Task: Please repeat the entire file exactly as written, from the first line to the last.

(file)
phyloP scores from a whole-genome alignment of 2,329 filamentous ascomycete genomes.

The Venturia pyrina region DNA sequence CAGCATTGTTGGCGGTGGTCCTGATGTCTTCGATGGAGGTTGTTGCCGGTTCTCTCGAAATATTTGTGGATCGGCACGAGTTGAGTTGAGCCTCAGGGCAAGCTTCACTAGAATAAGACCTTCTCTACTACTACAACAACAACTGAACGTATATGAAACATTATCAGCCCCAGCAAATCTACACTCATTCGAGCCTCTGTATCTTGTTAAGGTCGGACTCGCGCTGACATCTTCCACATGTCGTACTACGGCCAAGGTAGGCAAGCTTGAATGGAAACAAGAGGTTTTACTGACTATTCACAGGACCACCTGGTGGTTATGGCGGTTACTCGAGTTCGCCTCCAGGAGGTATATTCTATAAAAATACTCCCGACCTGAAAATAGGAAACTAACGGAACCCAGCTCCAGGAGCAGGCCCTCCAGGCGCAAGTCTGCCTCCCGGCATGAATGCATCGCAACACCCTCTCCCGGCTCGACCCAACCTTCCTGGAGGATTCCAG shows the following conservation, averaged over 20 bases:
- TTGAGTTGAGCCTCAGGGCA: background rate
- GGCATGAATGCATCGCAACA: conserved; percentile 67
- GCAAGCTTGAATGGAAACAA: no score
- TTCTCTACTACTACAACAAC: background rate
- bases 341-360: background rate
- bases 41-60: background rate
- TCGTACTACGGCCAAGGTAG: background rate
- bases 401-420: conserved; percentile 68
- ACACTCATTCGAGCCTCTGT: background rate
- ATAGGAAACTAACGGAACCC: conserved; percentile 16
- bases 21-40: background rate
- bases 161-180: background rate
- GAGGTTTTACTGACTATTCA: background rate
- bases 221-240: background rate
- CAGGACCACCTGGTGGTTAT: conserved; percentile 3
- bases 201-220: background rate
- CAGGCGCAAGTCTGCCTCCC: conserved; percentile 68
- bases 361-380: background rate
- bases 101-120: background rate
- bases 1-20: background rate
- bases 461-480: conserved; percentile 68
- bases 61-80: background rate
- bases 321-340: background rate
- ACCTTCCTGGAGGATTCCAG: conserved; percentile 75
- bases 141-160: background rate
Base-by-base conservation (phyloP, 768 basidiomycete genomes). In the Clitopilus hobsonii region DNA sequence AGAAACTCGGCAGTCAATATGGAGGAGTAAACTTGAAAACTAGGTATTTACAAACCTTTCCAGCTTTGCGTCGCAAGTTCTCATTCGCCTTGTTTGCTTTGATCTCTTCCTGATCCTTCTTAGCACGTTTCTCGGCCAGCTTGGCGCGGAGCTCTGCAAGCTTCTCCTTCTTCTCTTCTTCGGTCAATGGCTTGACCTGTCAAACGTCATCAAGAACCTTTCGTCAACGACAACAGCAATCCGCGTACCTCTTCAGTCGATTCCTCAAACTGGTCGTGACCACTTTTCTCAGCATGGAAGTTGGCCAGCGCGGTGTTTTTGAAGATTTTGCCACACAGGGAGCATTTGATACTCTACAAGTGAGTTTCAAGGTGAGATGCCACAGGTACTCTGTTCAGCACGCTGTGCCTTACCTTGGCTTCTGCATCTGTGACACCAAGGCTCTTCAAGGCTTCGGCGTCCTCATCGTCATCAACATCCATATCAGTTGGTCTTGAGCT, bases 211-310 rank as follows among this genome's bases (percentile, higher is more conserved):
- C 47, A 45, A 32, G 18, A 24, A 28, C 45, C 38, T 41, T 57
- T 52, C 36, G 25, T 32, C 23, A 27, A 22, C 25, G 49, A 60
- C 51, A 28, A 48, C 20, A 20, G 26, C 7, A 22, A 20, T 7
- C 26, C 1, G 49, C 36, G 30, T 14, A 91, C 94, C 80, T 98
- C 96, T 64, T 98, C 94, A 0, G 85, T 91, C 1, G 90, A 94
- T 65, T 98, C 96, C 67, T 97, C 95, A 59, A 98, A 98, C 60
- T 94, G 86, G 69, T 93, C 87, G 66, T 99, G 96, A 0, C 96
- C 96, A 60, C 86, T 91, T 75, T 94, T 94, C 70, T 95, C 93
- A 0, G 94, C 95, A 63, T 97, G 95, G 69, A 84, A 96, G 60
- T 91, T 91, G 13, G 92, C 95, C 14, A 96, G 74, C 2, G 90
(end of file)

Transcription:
phyloP scores from a whole-genome alignment of 2,329 filamentous ascomycete genomes.

The Venturia pyrina region DNA sequence CAGCATTGTTGGCGGTGGTCCTGATGTCTTCGATGGAGGTTGTTGCCGGTTCTCTCGAAATATTTGTGGATCGGCACGAGTTGAGTTGAGCCTCAGGGCAAGCTTCACTAGAATAAGACCTTCTCTACTACTACAACAACAACTGAACGTATATGAAACATTATCAGCCCCAGCAAATCTACACTCATTCGAGCCTCTGTATCTTGTTAAGGTCGGACTCGCGCTGACATCTTCCACATGTCGTACTACGGCCAAGGTAGGCAAGCTTGAATGGAAACAAGAGGTTTTACTGACTATTCACAGGACCACCTGGTGGTTATGGCGGTTACTCGAGTTCGCCTCCAGGAGGTATATTCTATAAAAATACTCCCGACCTGAAAATAGGAAACTAACGGAACCCAGCTCCAGGAGCAGGCCCTCCAGGCGCAAGTCTGCCTCCCGGCATGAATGCATCGCAACACCCTCTCCCGGCTCGACCCAACCTTCCTGGAGGATTCCAG shows the following conservation, averaged over 20 bases:
- TTGAGTTGAGCCTCAGGGCA: background rate
- GGCATGAATGCATCGCAACA: conserved; percentile 67
- GCAAGCTTGAATGGAAACAA: no score
- TTCTCTACTACTACAACAAC: background rate
- bases 341-360: background rate
- bases 41-60: background rate
- TCGTACTACGGCCAAGGTAG: background rate
- bases 401-420: conserved; percentile 68
- ACACTCATTCGAGCCTCTGT: background rate
- ATAGGAAACTAACGGAACCC: conserved; percentile 16
- bases 21-40: background rate
- bases 161-180: background rate
- GAGGTTTTACTGACTATTCA: background rate
- bases 221-240: background rate
- CAGGACCACCTGGTGGTTAT: conserved; percentile 3
- bases 201-220: background rate
- CAGGCGCAAGTCTGCCTCCC: conserved; percentile 68
- bases 361-380: background rate
- bases 101-120: background rate
- bases 1-20: background rate
- bases 461-480: conserved; percentile 68
- bases 61-80: background rate
- bases 321-340: background rate
- ACCTTCCTGGAGGATTCCAG: conserved; percentile 75
- bases 141-160: background rate
Base-by-base conservation (phyloP, 768 basidiomycete genomes). In the Clitopilus hobsonii region DNA sequence AGAAACTCGGCAGTCAATATGGAGGAGTAAACTTGAAAACTAGGTATTTACAAACCTTTCCAGCTTTGCGTCGCAAGTTCTCATTCGCCTTGTTTGCTTTGATCTCTTCCTGATCCTTCTTAGCACGTTTCTCGGCCAGCTTGGCGCGGAGCTCTGCAAGCTTCTCCTTCTTCTCTTCTTCGGTCAATGGCTTGACCTGTCAAACGTCATCAAGAACCTTTCGTCAACGACAACAGCAATCCGCGTACCTCTTCAGTCGATTCCTCAAACTGGTCGTGACCACTTTTCTCAGCATGGAAGTTGGCCAGCGCGGTGTTTTTGAAGATTTTGCCACACAGGGAGCATTTGATACTCTACAAGTGAGTTTCAAGGTGAGATGCCACAGGTACTCTGTTCAGCACGCTGTGCCTTACCTTGGCTTCTGCATCTGTGACACCAAGGCTCTTCAAGGCTTCGGCGTCCTCATCGTCATCAACATCCATATCAGTTGGTCTTGAGCT, bases 211-310 rank as follows among this genome's bases (percentile, higher is more conserved):
- C 47, A 45, A 32, G 18, A 24, A 28, C 45, C 38, T 41, T 57
- T 52, C 36, G 25, T 32, C 23, A 27, A 22, C 25, G 49, A 60
- C 51, A 28, A 48, C 20, A 20, G 26, C 7, A 22, A 20, T 7
- C 26, C 1, G 49, C 36, G 30, T 14, A 91, C 94, C 80, T 98
- C 96, T 64, T 98, C 94, A 0, G 85, T 91, C 1, G 90, A 94
- T 65, T 98, C 96, C 67, T 97, C 95, A 59, A 98, A 98, C 60
- T 94, G 86, G 69, T 93, C 87, G 66, T 99, G 96, A 0, C 96
- C 96, A 60, C 86, T 91, T 75, T 94, T 94, C 70, T 95, C 93
- A 0, G 94, C 95, A 63, T 97, G 95, G 69, A 84, A 96, G 60
- T 91, T 91, G 13, G 92, C 95, C 14, A 96, G 74, C 2, G 90